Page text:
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Fatigue a safety factor in transportation?

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Obviously it can be, but in this case the driver's own lawyer said "his client had had a full night's sleep before the crash"

 

That suggests fatigue wasn't involved in this accident, unless one is very cynical.
 

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but fatigue IS a factor in transportation safety, isn't is?

 

Definitely yes. Today people are more sleep deprived then ever as incomes are stretched, single parents, two income families, multiple jobs, trying to balance your children's needs. many of those factors come to play. 

 

This article says the driver had a full nights sleep but he is still human and seems to have nodded off at the controls. I am pretty sure there is a deadman's switch in the locomotive as it is a regulation in the USA as far as I know.

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There almost certainly was a dead-man's control. However having been involved with railways in the UK drivers will try to find ways round them unbelievable as it may seem. That's why more positive systems are fitted requiring the driver to respond at frequent intervals.

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There almost certainly was a dead-man's control. However having been involved with railways in the UK drivers will try to find ways round them unbelievable as it may seem. That's why more positive systems are fitted requiring the driver to respond at frequent intervals.

Yes I was thinking they have one of the button type ones that must be pushed every 30 seconds or something like that.

 

 

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Yes I was thinking they have one of the button type ones that must be pushed every 30 seconds or something like that.

 

 

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Yes Correct Matt. In NZ they are called a "Vigilance Device ". In the USA and I think the UK, they are called an "Alerta".

The ones fitted to the Locomotives in NZ can only be isolated by breaking "The Glass" and turning the isolating valve.

It can only be isolated by the Engineer when instructed to by a higher authority. Any unauthorized isolation of the VD is an instant dismissal.

In regards to the tragic crash in NY, it was mentioned that the driver in question had been two week into day shift, after coming off many weeks of night shift. This is interesting, because, when I was an Engineer myself, I would take at least 3 weeks for the old body clock to adjust.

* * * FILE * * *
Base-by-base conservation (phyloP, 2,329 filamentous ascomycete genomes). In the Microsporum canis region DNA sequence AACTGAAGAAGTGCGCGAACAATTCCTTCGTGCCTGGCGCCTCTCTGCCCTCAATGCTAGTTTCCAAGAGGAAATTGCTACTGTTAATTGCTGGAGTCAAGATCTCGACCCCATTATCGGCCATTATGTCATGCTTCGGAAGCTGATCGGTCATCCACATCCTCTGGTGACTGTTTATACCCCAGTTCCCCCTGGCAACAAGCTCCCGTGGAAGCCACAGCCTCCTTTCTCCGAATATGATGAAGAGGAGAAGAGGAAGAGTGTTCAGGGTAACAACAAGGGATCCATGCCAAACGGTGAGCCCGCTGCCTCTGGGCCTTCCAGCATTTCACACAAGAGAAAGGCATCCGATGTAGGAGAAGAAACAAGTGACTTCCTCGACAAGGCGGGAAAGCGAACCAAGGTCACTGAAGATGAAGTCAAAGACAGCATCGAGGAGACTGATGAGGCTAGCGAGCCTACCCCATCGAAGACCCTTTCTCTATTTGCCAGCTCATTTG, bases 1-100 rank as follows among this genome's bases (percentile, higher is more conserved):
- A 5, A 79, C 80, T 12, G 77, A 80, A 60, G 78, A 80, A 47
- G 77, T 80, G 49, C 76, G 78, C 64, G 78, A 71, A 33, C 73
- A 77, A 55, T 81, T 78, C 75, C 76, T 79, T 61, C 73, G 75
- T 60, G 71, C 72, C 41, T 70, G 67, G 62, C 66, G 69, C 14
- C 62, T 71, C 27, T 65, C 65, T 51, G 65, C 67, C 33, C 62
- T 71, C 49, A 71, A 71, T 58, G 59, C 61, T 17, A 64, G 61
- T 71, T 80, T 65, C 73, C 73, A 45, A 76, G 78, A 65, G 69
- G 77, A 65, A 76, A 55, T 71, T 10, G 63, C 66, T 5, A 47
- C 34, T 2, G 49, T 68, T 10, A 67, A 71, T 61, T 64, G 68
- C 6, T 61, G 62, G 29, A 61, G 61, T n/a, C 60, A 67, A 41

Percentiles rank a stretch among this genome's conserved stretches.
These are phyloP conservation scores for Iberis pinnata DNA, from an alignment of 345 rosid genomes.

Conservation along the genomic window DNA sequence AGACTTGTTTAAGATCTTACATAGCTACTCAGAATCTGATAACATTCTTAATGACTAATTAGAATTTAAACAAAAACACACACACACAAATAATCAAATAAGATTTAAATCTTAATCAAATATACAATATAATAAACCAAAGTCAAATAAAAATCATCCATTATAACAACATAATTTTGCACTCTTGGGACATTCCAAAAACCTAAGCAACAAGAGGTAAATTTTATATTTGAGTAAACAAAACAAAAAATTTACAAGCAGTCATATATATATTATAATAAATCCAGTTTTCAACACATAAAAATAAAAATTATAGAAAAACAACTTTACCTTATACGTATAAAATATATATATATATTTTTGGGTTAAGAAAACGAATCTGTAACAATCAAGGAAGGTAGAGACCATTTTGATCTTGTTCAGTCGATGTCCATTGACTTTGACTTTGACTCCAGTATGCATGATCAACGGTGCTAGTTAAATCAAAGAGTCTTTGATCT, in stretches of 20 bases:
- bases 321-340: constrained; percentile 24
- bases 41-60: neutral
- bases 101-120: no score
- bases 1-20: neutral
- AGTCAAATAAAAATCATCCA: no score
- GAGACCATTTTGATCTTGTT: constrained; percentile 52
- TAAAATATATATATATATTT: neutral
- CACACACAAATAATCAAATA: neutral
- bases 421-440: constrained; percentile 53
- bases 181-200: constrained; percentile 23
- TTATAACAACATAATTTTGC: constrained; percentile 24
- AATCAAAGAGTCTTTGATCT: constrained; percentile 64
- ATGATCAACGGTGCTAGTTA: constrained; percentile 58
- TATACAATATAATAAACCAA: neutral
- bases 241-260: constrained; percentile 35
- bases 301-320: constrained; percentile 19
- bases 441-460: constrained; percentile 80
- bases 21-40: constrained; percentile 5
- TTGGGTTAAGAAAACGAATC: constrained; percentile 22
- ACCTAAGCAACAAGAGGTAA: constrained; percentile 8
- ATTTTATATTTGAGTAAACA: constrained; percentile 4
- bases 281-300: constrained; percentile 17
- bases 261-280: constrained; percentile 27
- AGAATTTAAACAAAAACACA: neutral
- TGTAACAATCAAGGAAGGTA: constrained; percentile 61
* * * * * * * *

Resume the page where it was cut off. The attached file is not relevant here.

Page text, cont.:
Of course, that only happened when I took leave, as my roster was 6 weeks of night shift out of 7.

This is only a theory, and I am sure more will be revealed later, as to the drivers movements leading up to the crash.

There has been lots of discussion about fatigue management over the years, even back in the 70's, when a number of incidents occurred where driver fatigue was suspected. The human brain is a complex thing, and one can very easily go into a sleep mode without even noticing, and that is with eyes wide open. I have experienced this over the many years on the footplate, and my colleagues as well.

This cannot be ruled out in the NY crash, and I would bet my bottom dollar it is a probable cause. I am sure pilots suffer the same thing, but better understood in the Aviation industry.

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Definitely yes. Today people are more sleep deprived then ever as incomes are stretched, single parents, two income families, multiple jobs, trying to balance your children's needs. many of those factors come to play. 

 

This article says the driver had a full nights sleep but he is still human and seems to have nodded off at the controls. I am pretty sure there is a deadman's switch in the locomotive as it is a regulation in the USA as far as I know.

 

Well, in this case the loco was on the back, but yes there is a deadman pedal in the cab up front.  What is being claimed so far (apparently mainly his union, not the investigators) is he "zoned out", and was actually accelerating so it wasn't like he was "unconscious". 

 

There's also a requirement from 2008 that passenger railroads install a system to provide "positive train control" (PTC) by 2015 that would probably have kicked in here if it had been installed.  The actual system being used by Metro-North is called ACSES II and might be thought of as sort of a combo TCAS-GPWS.  The system is developed by a company named "Alstom", but originally known as General Railway Signal (one of the two companies which historically have provided most of the railroad signals in the US, the other being Union Switch & Signal now known as Ansaldo STS).

 

A difference here from aviation is that railroads own their own right of way, so there isn't the same sort of government infrastructure that you see with Air Traffic Control.

 

scott s.

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